“There’s a whole new goal of where they are headed,” said Hibbard. “Even if they are not going to be performers, they are going to be great listeners and consumers. We’re creating the next generation of art supporters and artists.”

Stage entrance sign

SFYCA: 20th Anniversary Concert

On July 11 at the Silva Concert Hall in the Hult Center for Performing Arts, the Stangeland Family Youth Choral Academy will perform Handel’s Zadok the Priest — the coronation song of British monarchs for nearly 300 years — Mendelssohn’s Psalm 42, and “This House of Peace,” a 2008 piece by composer Ralph Johnson, which draws text from actual caregivers at Sacred Heart Medical Center in Springfield, Oregon. Current SFYCA singers will also be joined on stage by alumni for a world premiere piece from Norwegian composer Kim André Arnesen.

The Youth Choral Academy also goes beyond just training musicians and performers and fostering a lifelong love of music, it develops exceptional people, ones that leave the academy transformed, better than when they arrived.

“I think that the students who come back year after year demonstrate to us that the model is working to create not only that sort of a musician, but that sort of a citizen — someone who is engaged, someone who is passionate, someone who is sophisticated,” said Blume. “It’s not just making beautiful music, which is central to what we do of course, but it’s also creating what he [SFYCA director Anton Armstrong] calls ‘the whole person.’ It’s not just about creating beautiful voices and beautiful musicians, but it’s also about creating beautiful people and beautiful spirits.”

Stangeland Family Youth Choral Academy Director Anton Armstrong having his photo taken with students participating in the academy

Living, learning, practicing, and rehearsing on the University of Oregon campus, students are also exposed to their first taste of college life, one that has been profoundly influenced by the UO. In addition to expanding their resumes and repertoires, they are also learning that college may now be a part of their future, something that may or may not have been in their minds before this experience began.

“In a very active way, I think that it puts the University of Oregon in the lives of teenagers long before they are ever making any college decisions. We’ve had students come to the Youth Choral Academy in maybe their freshman or sophomore year and they had no hope in their lives of ever going to college, but then coming to the academy and living on a college campus for 12-13 days, attending rehearsals and classes in college buildings, eating in a college dorm, that puts the University of Oregon in their life at a time when they don’t know where they’re going to be living when the Youth Choral Academy ends. But for now, they know that they’ve had this home on the University of Oregon campus,” said Blume.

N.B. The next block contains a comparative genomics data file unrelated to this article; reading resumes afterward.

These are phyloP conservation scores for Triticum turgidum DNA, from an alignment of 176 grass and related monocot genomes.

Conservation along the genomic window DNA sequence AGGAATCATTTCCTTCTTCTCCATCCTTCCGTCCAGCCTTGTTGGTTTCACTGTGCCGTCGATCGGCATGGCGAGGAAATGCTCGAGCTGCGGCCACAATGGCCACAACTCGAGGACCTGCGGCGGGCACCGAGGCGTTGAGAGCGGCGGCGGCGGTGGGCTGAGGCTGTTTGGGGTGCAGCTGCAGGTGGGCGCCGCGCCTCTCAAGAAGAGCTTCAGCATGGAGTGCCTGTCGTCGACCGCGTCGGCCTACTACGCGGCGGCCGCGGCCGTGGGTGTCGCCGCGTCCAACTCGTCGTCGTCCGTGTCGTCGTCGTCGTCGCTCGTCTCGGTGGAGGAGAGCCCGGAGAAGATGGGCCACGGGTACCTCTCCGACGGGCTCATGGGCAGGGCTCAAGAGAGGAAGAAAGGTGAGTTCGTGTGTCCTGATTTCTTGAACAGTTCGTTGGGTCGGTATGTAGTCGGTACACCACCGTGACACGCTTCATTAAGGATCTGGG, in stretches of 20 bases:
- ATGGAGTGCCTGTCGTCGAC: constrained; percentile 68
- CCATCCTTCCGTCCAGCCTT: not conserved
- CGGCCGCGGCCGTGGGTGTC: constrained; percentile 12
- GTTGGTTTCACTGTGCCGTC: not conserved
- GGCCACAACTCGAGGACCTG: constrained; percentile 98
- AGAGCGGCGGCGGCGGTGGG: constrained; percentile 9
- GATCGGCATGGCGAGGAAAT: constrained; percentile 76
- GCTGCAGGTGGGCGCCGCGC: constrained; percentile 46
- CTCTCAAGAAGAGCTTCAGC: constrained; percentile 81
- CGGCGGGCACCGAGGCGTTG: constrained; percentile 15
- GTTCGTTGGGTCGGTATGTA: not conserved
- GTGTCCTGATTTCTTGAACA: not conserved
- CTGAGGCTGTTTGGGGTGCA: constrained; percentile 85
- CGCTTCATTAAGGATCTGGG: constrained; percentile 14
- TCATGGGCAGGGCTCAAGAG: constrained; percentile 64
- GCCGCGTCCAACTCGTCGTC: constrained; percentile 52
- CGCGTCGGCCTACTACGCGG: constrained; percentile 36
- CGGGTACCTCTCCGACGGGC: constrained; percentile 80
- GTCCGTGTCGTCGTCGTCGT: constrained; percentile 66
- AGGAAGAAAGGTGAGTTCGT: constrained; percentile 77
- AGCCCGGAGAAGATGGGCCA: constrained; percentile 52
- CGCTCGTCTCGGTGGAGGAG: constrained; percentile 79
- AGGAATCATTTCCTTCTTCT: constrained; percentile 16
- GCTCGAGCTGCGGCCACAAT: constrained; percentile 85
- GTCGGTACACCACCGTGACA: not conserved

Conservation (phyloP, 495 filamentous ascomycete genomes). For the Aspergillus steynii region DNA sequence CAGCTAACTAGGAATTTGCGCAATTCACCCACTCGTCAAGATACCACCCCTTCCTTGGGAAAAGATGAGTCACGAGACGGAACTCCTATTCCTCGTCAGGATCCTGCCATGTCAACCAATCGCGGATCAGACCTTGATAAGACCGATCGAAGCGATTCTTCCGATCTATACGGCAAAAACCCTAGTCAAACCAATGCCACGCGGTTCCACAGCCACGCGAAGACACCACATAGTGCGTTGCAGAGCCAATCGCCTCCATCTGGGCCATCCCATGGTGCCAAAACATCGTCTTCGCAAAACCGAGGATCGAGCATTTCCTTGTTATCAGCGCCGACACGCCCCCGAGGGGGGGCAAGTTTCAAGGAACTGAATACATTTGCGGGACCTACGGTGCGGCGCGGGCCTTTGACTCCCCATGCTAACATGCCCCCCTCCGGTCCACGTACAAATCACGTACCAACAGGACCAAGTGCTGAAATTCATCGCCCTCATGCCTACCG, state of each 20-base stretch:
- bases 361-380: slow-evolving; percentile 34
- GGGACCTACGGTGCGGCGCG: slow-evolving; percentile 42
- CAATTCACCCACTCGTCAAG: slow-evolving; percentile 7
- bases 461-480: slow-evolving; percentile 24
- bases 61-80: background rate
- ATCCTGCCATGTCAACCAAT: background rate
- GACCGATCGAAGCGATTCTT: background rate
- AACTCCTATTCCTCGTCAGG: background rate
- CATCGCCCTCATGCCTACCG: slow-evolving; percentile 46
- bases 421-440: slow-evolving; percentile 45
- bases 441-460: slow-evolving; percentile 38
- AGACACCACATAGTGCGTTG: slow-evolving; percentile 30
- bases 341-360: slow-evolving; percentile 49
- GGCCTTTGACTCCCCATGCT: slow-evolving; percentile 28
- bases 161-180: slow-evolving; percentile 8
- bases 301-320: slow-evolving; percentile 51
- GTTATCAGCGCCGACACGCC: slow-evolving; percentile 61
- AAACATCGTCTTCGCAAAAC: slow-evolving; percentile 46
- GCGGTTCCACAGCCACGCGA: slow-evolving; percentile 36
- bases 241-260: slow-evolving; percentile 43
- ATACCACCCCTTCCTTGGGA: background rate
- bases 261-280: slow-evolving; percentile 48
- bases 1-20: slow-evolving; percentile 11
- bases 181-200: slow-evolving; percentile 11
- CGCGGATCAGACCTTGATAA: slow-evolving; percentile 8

“I can point to a number of students who have gone on to college. They ended up dreaming big dreams for themselves and living them out because, for them, the Youth Choral Academy was this pivotal and empowering experience. I think that is good for the UO, changing the lives of young people before they even get to be an undergrad. And if they get to go to the University of Oregon, all the better.”

Students hugging after the final performance of the Stangeland Family Youth Choral Academy

Students getting their photo taken after the final performance of the Stangeland Family Youth Choral Academy

The experience isn’t just transformative and life changing for the students who participate; it has also had that effect on the staff that enjoy working with the students every summer.

“It is probably some of the most inspiring teaching that I do,” said Hibbard. “Every year I think it just can’t get any better and then it does. Because these young people come with such open hearts and open minds. And they truly just give themselves to the music and the process. It is amazing to witness the transformation.”

As a premier national vocal academy, the Stangeland Family Youth Choral Academy, the Oregon Bach Festival, and the University of Oregon have shown the value of music and music education, especially in the hearts and minds of young people, for 20 years.

“I think that it demonstrates the university’s commitment to the wider community, not only Oregon, but the Northwest,” said Blume. “I think that this makes the university a leader in choral music, especially in the choral music education of young people.”

For its 20th anniversary, the Stangeland Family Youth Choral Academy runs from July 2–11, with the signature performance on July 11 at the Silva Concert Hall in the Hult Center for Performing Arts. The choir will perform Handel’s Zadok the Priest — the coronation song of British monarchs for nearly 300 years — Mendelssohn’s Psalm 42, and “This House of Peace,” a 2008 piece by composer Ralph Johnson. Current SFYCA singers will also be joined on stage by alumni for a world premiere piece from Norwegian composer Kim André Arnesen.

For more information on how to audition and participate in the future, please visit the Stangeland Family Youth Choral Academy page on the Oregon Bach Festival website.

High school senior Natalie Brandt’s piece Passion, Beauty, Sadness, and Joy was selected as the official artwork of the Stangeland Family Youth Choral Academy 20th Anniversary Concert

Double Your Gift to Arts Education

Contributions to the Stangeland Family Youth Choral Academy help give talented young singers the experience of a lifetime. Since it began, the academy has relied on generous donors who believe in supporting arts education, cultivating talent, and introducing future generations to classical music. 

Support scholarships today and your donation will have twice the impact. An anonymous donor will match (up to $250,000) all gifts to the Saltzman Scholarship Endowment. As a contribution to the endowment, your gift will benefit young students for generations to come — in perpetuity.

“I dream of what the next thing will be. I hope that there’s day when all participants can come and be fully scholarshiped,” said Blume. “I dream of a day when our Saltzman Scholarship Endowment will be fully matured and where the principle will be able to create enough scholarship money that any student who wants to come to the Youth Choral Academy will come and not have finances prevent them from coming.”

Note: High school senior Natalie Brandt’s piece Passion, Beauty, Sadness, and Joy (shown left) was selected as the official artwork of the Stangeland Family Youth Choral Academy 20th Anniversary Concert